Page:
This is a little long-winded, so I apologize in advance. Just wanted to talk about a place close to my heart and how climate change will shift what skiing is.

This story begins with Mount Bohemia. For anyone who is unfamiliar with "Boho", it is a 580 acre, 900ft drop midwest powder skier's dream. Located on the shores of Lake Superior, Boho has grown a cult following over the past 20 years for terrain and snow that is comparable to many resorts out west. It is the only taste of big mountain skiing that most midwest skiers can get, with some of the best trees I've skied, crazy amounts of snow, cat skiing, cliffs, yurts, beer, and no grooming or snowmaking. With good snow, it is truly the best skiing to be had in the midwest. All of these aspects of Boho have gotten it ranked highly on publications lists of "weird/best ski places to check out". I usually try to avoid talking about a place's "vibes" but all the Boho weirdness makes the vibes unlike any other place I've skied. Boho and a dwindling number of resorts limited infrastructure resorts are in a class of their own.

Unfortunately, this isn't going to be a happy article praising Boho. The resort has its issues, but what has happened to Boho this winter is going to become a reality for many of the remaining "wild resorts" in North America.

So let's just jump into it. Recently, Boho went to Instagram to get the thoughts of their patrons on adding snowmaking and grooming. This winter has not been good for Boho. The lack of LES bands and almost record-breaking warm temps and lack of snowfall have resulted in Boho likely not opening until February. Due to their lack of grooming and snowmaking (a big point of pride for Boho) they usually need double the snowfall of a traditional resort with snowmaking infrastructure. If it's a bad winter, they simply can't open until the lake decides to start producing those big storms the U.P. of Michigan is known for. So it seems that for Boho to protect itself during this era of climate change they must add snowmaking.

Now, unsurprisingly, Boho was met with a lot of criticism for even proposing adding snowmaking. Many claimed that it would ruin what the resort is, its history, and it's future. Those people have a point, but I still think that they are wrong. I would assume that they would blow snow for base, but keep it natural once a base is built. Much like the higher zones of many resorts out west. Now, this is where this small Midwest resort acts as an indicator for a much larger group of resorts across the country.

You may think that Boho is irrelevant and in the greater scheme of things it is. Unfortunately, I see Boho as an indicator of what is to come to all resorts that rely on natural snow; both small and large. To list a few of the at-risk resorts, Silverton, Bridger Bowl, Kicking Horse, and Alta are all going to be facing the same problems in the next decade along with many others. The fact of the matter is that we are all going to be facing warm, inconsistent winters. This may result in record-breaking storms...or record-breaking lacks of snowfall. Boho is located in an area that consistently gets over 25 ft of snow every winter. Right now we are sitting less than pretty at...4-5ft total? It's not good for any of us snow lovers. A smaller resort like Boho can manage to add infrastructure for snowmaking in a cost-effective manner but what about a place like Alta?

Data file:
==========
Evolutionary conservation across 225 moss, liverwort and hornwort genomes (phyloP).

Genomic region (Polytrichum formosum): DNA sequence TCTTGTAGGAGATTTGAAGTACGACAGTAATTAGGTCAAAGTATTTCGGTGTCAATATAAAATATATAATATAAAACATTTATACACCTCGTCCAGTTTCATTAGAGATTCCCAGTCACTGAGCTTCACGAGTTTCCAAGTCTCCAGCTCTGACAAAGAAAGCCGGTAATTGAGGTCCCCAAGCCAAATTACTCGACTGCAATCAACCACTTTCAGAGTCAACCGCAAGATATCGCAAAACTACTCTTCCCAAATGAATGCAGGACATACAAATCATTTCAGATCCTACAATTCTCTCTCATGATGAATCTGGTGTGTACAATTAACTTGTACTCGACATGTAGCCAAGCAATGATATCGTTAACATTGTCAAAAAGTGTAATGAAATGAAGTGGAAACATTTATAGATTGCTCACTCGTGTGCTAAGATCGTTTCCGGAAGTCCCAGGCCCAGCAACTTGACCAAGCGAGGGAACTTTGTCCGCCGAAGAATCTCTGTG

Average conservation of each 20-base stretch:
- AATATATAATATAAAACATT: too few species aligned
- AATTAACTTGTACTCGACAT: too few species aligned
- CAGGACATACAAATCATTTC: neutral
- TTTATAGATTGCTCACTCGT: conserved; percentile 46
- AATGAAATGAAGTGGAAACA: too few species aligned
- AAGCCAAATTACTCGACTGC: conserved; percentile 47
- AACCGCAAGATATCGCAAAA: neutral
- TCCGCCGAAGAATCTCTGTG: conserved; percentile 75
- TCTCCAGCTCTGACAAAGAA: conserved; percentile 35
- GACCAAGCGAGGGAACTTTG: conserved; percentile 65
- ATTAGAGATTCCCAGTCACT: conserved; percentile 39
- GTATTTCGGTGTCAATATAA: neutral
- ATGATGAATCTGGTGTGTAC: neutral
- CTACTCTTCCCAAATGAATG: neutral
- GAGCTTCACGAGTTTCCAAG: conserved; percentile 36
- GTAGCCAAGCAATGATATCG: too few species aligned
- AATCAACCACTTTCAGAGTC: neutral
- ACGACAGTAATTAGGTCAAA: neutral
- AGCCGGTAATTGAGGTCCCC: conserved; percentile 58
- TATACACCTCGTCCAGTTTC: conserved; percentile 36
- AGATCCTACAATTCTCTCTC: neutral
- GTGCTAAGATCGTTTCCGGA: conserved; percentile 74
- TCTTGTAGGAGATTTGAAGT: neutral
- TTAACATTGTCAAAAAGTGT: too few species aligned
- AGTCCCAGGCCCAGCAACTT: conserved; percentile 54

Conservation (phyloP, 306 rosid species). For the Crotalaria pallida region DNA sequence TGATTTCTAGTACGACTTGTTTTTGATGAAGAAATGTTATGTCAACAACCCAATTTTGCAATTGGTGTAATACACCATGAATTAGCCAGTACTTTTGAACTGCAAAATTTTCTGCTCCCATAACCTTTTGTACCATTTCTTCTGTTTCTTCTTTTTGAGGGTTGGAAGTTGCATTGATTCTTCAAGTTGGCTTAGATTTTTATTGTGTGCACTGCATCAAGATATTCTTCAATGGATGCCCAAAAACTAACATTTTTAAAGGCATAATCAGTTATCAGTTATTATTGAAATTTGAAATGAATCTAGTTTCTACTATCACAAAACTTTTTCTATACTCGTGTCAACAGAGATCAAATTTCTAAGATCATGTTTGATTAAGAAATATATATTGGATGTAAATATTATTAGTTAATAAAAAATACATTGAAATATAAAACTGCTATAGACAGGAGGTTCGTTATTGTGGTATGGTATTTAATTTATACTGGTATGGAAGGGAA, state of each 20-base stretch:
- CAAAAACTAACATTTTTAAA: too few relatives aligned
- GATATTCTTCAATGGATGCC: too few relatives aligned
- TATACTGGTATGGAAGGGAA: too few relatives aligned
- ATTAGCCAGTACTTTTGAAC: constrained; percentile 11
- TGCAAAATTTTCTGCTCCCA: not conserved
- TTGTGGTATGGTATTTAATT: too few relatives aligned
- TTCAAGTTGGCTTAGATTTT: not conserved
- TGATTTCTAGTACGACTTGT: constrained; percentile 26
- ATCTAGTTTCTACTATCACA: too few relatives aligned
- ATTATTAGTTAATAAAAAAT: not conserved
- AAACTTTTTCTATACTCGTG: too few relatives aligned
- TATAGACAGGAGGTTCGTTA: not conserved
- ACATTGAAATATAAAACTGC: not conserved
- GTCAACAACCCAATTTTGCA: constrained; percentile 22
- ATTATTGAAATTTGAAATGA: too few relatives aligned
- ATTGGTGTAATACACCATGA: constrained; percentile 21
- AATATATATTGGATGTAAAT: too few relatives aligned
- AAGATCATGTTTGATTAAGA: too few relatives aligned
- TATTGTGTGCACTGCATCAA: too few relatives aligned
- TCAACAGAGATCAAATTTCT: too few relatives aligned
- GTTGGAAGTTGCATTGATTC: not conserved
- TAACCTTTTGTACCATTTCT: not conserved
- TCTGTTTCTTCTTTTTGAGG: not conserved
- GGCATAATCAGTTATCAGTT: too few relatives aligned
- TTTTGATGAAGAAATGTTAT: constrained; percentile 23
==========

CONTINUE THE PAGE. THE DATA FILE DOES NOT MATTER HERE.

This is where the center of my concern lies. Larger resorts, in size, face much larger issues when it comes to snowmaking in higher, less accessible zones. Even if they do have the ability to get guns up to these zones, grooming the piles down is difficult in high, steep terrain. This is something that will affect a multitude of resorts, and unfortunately, the cost of such infrastructure gets passed down to the skiers. Resorts will face a choice of whether or not they will close runs for most days of the season, or spend millions of dollars taming the wild resorts. We face the same problem with whether or not we support these infrastructure changes. I'm not going to tell you what to think, because this is an issue that requires some thinking and self-reflection

On one hand, the additional snowmaking will allow us to keep skiing the zones we love and will allow us to continue skiing with some amount of normalcy in this weird, changing world. On the other hand, these changes will result in increased cost, a higher environmental burden, overgrooming and "dumbing down" of runs, and the reduction of the natural aspect of many of these resorts. Whether you think additional snowmaking is good, or bad, make your voice heard. Go to town hall meetings and public forums. They're boring but important. Talk to your state reps and get involved. You can either be part of it or be left behind.

Aaaaalllrigght. Not really happy news eh? The fact of the matter is, the Midwest is already hosed. The lack of lake ice and warmer temperatures are going to result in more precipitation, but that precipitation most likely won't be in its white form. All you guys out west? Start thinking about this now. It's a slow creep but it will be you guys before you know it.

So thanks for listening to a concerned midwesterners rant. I can't tell you what to do or how to change any of this because I don't know how. My hope is that this gets at least a few of you thinking about the issue, because like it or not warm temps and less snowfall are coming to a resort near you. For all you Boho fanatics, make sure to head over to their page to chime in about the snowmaking proposal. Otherwise, thanks for reading and comment what you think below. I'm gonna go scream at the sky until it snows.


Thumbnail Credit: Shaggys Copper Country Skis

Photo 2 Credit: Joey Wallis

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